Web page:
In my last post on private infrastructure finance and secular stagnation, I suggested a bigger argument that
The financialization of the global economy has produced a hugely costly financial sector, extracting returns that must, in the end, be taken out of the returns to investment of all kinds. The costs were hidden during the pre-crisis bubble era, but are now evident to everyone, including potential investors. So, even massively expansionary monetary policy doesn’t produce much in the way of new private investment.
This isn’t an original idea. The Bank of International Settlements put out a paper earlier this year arguing that financial sector growth crowds out real growth. But how does this work and what can be done about it? I’m still organizing my thoughts on this, so what I have are some ideas rather than a fully formed argument.
We are starting to get some people examining just how the growth of the financial sector disrupts an effective economy. The BIS paper is even entitled “Why does financial sector growth crowd out real economic growth.”
Here is the abstract (my bold):
In this paper we examine the negative relationship between the rate of growth of the financial sector and the rate of growth of total factor productivity. We begin by showing that by disproportionately benefiting high collateral/low productivity projects, an exogenous increase in finance reduces total factor productivity growth. Then, in a model with skilled workers and endogenous financial sector growth, we establish the possibility of multiple equilibria. In the equilibrium where skilled labour works in finance, the financial sector grows more quickly at the expense of the real economy. We go on to show that consistent with this theory, financial growth disproportionately harms financially dependent and R&D-intensive industries.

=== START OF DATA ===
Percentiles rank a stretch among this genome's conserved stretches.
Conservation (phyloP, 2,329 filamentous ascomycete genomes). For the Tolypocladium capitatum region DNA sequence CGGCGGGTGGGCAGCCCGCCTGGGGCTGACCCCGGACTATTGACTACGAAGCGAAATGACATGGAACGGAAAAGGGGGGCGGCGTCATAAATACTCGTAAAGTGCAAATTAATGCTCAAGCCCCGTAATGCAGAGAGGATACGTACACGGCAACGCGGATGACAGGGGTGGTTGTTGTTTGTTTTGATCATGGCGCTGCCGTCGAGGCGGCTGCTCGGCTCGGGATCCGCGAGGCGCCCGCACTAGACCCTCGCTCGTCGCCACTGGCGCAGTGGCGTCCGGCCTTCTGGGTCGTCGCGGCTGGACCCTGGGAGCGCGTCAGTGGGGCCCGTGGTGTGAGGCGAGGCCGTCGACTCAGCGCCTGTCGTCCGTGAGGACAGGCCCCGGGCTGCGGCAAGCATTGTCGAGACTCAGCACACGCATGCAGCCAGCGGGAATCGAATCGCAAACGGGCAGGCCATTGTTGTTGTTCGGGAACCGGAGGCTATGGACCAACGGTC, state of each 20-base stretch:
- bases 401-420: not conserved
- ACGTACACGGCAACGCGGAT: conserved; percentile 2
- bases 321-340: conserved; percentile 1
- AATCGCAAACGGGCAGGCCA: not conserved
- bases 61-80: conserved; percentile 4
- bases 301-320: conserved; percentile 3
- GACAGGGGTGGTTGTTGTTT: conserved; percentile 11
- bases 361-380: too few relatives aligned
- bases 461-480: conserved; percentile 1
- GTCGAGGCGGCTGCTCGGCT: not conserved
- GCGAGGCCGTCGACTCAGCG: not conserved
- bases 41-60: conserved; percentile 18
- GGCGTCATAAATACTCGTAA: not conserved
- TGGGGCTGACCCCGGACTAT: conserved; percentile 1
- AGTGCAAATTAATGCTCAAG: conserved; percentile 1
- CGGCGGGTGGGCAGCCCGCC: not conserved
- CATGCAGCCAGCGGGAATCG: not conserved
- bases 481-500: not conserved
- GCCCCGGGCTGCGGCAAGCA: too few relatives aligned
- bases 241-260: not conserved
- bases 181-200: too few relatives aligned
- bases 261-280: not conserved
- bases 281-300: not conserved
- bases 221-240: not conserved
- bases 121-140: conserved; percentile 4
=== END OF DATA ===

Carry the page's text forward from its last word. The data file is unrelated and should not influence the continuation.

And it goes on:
So when skilled labor enters finance, that sector grows at the expense of the economy. It is a zero-sum game, harming everyone while it helps itself.
What have we seen over the last 40 years? Some of the most educated people going to Wall Street in search of more money. And they succeeded, to the detriment of all of us. Much lower GDP growth. Income inequality. Stagnant economy. Investment bubbles. Debt bubbles.
Capitalism is very effective at distributing the products manufactured from scarce resources. It does this by an effective collaboration between those with capital and those who do the work.
Rent-seeking behaviors – where money is used to create more money, not things – does not appear to enhance the economy as much as “extracting returns that must, in the end, be taken out of the returns to investment of all kinds.”
When deciding where to put their capital, investors can put it into classic capitalistic markets in order to make things, and seeing a return on that investment.
Or they can invest in the financial sector, which makes nothing but – through a variety of manipulations including debt escalation and political capture – provides a higher return. The former is speculative, with a real moral hazard. The latter is not, with little or no real moral hazard to speak of.
So investment, instead of going to make things, goes to make more money. Money which really helps few, including Capital or Labor. It only helps the renters.
The growth of the financial sector damages the overall economy, reduces research and the growth of new companies. It grows at the expense of the overall economy, like a parasite.
Image: Pictures of Money